This is the question many parents ask before selecting an instrument for their children. And this is a tough decision as changing instruments is not easy after several months or years of practice. The violin and the guitar are both string instruments that look alike somehow. But is playing the violin more complicated, and how much is the guitar easier to learn? What kind of progress shall we expect in each case?
The guitar has a bigger board with frets, which is easier to understand than the small fretless violin board. Frets allow the guitarist to play in tune while the beginner violinist struggles with intonation. It is quite straightforward to strum chords on the guitar while the starting violinist plays melodies with difficulty and a bad tone.
And there is a different acceptance of difficulty depending on age. But should we choose an instrument only because it is easier to play? There is a lot more to it, and I have detailed in a comparable manner what to expect from a beginner to start one or the other instrument.
The structure of the guitar: frets
First, the structure of each instrument is quite different. The left-hand technique looks quite similar but, in reality, differs in many ways.
On the guitar, some frets serve two purposes: intonation and sound production. Intonation because if the guitar is well tuned up if your finger is in the right fret, you will play in tune. Sound production is because the thin metal edge of the fret, as opposed to soft fingertips, allows the note to sustain and vibrate cleanly.
A fretless guitar has little sustain and soft or dull sound and is difficult to play in tune. It has its beauty, though.
A violin fingerboard with no frets is more challenging to play. It is more difficult to play in tune because it is the exact placement of the finger on the board that gives the pitch of the note with absolutely no room for error. The soft edge of the fingers, as opposed to frets, is mitigated by the use of a bow to sustain the notes.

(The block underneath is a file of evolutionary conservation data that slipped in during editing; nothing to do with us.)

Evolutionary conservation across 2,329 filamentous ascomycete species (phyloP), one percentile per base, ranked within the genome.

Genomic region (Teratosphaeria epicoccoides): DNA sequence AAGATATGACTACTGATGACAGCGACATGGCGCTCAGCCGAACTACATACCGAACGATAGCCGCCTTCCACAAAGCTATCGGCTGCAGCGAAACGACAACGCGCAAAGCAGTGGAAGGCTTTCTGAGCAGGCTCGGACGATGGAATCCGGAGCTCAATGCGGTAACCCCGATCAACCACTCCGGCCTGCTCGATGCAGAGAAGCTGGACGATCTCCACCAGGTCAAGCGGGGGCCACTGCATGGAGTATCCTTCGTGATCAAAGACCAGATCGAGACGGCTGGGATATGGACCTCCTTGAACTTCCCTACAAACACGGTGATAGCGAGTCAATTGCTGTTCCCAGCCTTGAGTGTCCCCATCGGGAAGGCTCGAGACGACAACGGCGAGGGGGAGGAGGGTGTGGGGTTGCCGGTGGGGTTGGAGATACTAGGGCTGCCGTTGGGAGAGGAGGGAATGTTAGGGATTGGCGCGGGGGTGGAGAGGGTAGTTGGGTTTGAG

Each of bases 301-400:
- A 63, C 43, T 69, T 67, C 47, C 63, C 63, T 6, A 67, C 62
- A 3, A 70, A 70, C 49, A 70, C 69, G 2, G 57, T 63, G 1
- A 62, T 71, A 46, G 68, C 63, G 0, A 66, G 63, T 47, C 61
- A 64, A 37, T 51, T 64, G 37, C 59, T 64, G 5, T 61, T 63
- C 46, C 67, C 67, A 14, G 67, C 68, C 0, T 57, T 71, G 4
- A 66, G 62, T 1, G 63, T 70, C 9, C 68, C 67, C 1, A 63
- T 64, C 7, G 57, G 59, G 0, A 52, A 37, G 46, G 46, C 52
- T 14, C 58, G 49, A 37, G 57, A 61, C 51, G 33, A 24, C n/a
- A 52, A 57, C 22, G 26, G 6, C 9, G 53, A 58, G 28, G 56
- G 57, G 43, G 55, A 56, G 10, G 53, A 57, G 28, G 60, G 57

So more room to put fingers on the guitar board makes it easier undoubtedly. It gives a logical aspect to guitar playing through its space layout so that guitarists can look out and memorize its structure. On the violin, there is so little room, and the board is at such an angle that having a look is not possible at all. Learning violinists get that logic by hearing and feeling alone before memorizing. This gives the board’s logical structure more difficult to learn on the violin. And that is why putting stickers on the violin board for children is of little interest, if any.
There are rare instances of violins with frets, maybe as rare as fretless guitars. Those fretted electric violins are some kind of prototypes that I haven’t had the chance to try out though I would have loved to. In any case, the frets cover two-thirds of the board but no more because the board shrinks in a way frets would be too close to one another to put fingers in between on the upper part of the board.
Harmony and polyphony on the left hand on the guitar and the violin
With six strings, the guitar is more at ease to play chords, harmonies, and counterpoint (two different lines that respond to one another). But guitars can play melodic lines as well. That logic well-spaced out fingerboard is of great help there. This is not easy per se. But a beginner will be able to play chords quite soon. It is honestly a good start for someone to learn E Major chord, then A Major.
When the fingers are (slowly) put in the right frets, the right hand can play some kind of rhythm. Playing a melody, on the other hand, will require left and right-hand coordination and will come later.
On the violin, it is quite the opposite. There is no way a violinist will play a chord before his or her third or fourth year. The box technique required and hand coordination are just too difficult. Usually, Bach’s easiest Sonata and Partita will be one of the first pieces with chords a young violinist will have to play. Open strings will give a bluegrass fiddler a more rapid and direct way of playing polyphonic pieces with harmony than a classical musician could encounter.
So a starting violinist will spend the first years playing melodies and trying to learn how to produce a good sound, but no chords.
So the simplest thing on the guitar, that is to say, an E chord takes months or years to play on the violin.
Guitar 1 – Violin 0, once again. Violin is more difficult, I am sorry.
Different picking techniques vs. bowing techniques: the right hand
When it comes to the right-hand technique, both instruments have some kind of complexity. The guitar requires an elaborated picking technique to play arpeggios, chords with a separated bass line, and several lines at the same time. And this technique is not only for classical music but also for folk, pop, jazz, and so on.